“Because I belong to Him, this work is a way for me to live my love for Him…”
Above all, we want the dying to feel wanted; we want them to know that there are people who love them, who really want them, at least in these last few hours that remain to them, to know human and divine love. To know that they, too, are children of God, that they have not been forgotten, that they are loved, that they matter and that young people are there to serve them. It is through our hands that the poor need to be served; it is through our hearts that they need to be loved. The religion of Christ is love, the contagion of love. I wouldn’t touch a leper for a thousand pounds, yet I willingly care for him for the love of God…
The life of Mother Teresa was given entirely to serving the poor. She tended to their physical needs, but also to their spiritual needs. She tried above all to restore to each person dignity, importance, a sense of joy.
The poor are thirsting for water [but also] for peace, truth and justice. The poor are naked, [they need] clothing, human dignity and compassion for sinners. I will never forget the man I picked up off the street one day. He was covered in vermin. His face was the only clean part of him. And yet this man, after we brought him to our home for the dying, said this: “I lived like an animal in the street, but I will die like an angel, loved and cared for.” And he died wonderfully well. He entered his home with God, for death is simply going home to God’s house. It was because he had experienced this love, because he had felt wanted and loved, had felt that he was important to someone, that, in his final moments, he felt this joy in his life.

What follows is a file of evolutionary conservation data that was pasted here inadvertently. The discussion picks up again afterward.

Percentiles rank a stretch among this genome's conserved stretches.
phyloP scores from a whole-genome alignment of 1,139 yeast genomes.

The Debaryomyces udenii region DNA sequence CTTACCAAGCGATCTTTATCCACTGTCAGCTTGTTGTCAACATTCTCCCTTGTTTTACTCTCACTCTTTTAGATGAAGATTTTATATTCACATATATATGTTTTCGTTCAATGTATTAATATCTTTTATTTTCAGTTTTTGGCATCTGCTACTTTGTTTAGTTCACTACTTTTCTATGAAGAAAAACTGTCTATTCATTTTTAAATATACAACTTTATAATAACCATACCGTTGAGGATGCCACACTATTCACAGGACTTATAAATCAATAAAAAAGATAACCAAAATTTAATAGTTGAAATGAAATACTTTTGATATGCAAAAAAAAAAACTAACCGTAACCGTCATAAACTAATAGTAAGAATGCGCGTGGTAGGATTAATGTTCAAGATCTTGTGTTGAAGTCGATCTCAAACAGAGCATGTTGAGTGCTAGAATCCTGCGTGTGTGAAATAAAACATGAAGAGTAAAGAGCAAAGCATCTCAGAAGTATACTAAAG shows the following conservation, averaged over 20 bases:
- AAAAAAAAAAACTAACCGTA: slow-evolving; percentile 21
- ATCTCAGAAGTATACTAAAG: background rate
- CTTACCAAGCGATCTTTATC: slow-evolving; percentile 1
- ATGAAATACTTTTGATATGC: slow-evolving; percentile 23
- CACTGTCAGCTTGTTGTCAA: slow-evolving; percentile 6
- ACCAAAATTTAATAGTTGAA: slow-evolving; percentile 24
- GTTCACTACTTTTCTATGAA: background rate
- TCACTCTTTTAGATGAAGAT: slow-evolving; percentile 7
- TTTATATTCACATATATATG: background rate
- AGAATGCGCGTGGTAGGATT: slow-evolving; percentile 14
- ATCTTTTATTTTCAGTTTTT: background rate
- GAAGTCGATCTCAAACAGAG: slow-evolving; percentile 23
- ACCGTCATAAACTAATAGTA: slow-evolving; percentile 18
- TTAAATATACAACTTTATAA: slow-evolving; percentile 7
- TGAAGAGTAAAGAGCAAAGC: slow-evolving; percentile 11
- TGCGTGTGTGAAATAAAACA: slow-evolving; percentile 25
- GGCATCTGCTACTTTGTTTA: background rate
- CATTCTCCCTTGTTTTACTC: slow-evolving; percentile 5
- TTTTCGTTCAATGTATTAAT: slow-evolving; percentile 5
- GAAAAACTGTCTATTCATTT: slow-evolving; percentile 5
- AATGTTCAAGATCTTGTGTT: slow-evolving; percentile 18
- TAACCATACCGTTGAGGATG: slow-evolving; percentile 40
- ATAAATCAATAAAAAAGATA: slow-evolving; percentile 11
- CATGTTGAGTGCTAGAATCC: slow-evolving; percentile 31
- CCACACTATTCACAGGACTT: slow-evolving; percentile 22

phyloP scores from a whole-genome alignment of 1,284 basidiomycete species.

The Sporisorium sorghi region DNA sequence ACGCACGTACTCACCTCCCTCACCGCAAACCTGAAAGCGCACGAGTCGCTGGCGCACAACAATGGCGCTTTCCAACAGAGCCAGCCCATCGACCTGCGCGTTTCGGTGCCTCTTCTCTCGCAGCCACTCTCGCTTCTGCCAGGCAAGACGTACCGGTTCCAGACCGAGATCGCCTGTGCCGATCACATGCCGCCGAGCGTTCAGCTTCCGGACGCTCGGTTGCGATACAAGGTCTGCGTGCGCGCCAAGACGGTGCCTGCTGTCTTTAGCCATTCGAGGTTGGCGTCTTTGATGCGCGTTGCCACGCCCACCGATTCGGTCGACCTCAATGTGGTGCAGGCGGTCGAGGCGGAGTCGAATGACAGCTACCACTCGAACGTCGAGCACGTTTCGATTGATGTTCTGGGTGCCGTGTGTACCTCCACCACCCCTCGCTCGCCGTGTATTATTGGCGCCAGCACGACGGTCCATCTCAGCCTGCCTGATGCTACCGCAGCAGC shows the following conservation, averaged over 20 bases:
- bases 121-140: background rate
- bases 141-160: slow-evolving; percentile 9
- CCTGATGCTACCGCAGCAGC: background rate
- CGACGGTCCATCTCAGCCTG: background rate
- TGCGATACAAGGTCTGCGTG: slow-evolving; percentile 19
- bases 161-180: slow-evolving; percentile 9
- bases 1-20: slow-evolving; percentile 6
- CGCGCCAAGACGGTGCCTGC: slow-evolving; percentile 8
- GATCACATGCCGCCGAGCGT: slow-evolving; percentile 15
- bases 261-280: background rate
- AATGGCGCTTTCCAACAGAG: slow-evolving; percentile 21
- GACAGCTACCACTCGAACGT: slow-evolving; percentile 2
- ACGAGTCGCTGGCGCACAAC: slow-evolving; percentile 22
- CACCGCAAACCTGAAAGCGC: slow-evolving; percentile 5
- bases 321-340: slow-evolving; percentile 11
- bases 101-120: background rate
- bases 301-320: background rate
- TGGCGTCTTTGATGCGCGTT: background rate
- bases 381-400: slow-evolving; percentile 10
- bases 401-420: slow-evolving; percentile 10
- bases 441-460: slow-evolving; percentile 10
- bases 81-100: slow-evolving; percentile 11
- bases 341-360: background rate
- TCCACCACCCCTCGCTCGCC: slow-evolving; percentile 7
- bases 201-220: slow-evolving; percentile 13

Serving the poor is therefore not our ultimate goal, but a way to make concrete our love for Christ… For Mother Teresa, every act we do for the poor has meaning only if it is deeply rooted in our oneness with Christ. We are nuns. Our vocation is not to work with lepers or the dying; our vocation is to belong to Jesus. Because I belong to Him, this work is a way for me to live my love for Him in action. This is not an end, but a means. Because my vocation is to belong to Him absolutely, to love Him with an indivisible love and chastity, I make these vows… Our hearts must be full of love for Him and, because this love must express itself in action, it is clear that the poorest of the poor allow us to express this love for God. Governments do a lot to help the poor. We offer something else: the love of Christ…
The poor who are homeless need shelter made of bricks, but also of a joyful heart that understands them, enfolds them, loves them. They are sick and need medical care, but they also need a helping hand and a friendly smile. The excluded, those who have been rejected, who are unloved, the alcoholics, the dying, those who are alone and abandoned, the marginalized, the untouchables, and the lepers; all those who are a burden for human society, who have lost all hope and faith in life, who have forgotten how to smile, who no longer know what it is to receive a little human warmth, a loving and friendly gesture: these are the ones who turn to us to be comforted. If we turn our backs on them, we turn our backs on Christ!
Mother Teresa (Novalis: Toronto, 2013), pp. 38-81.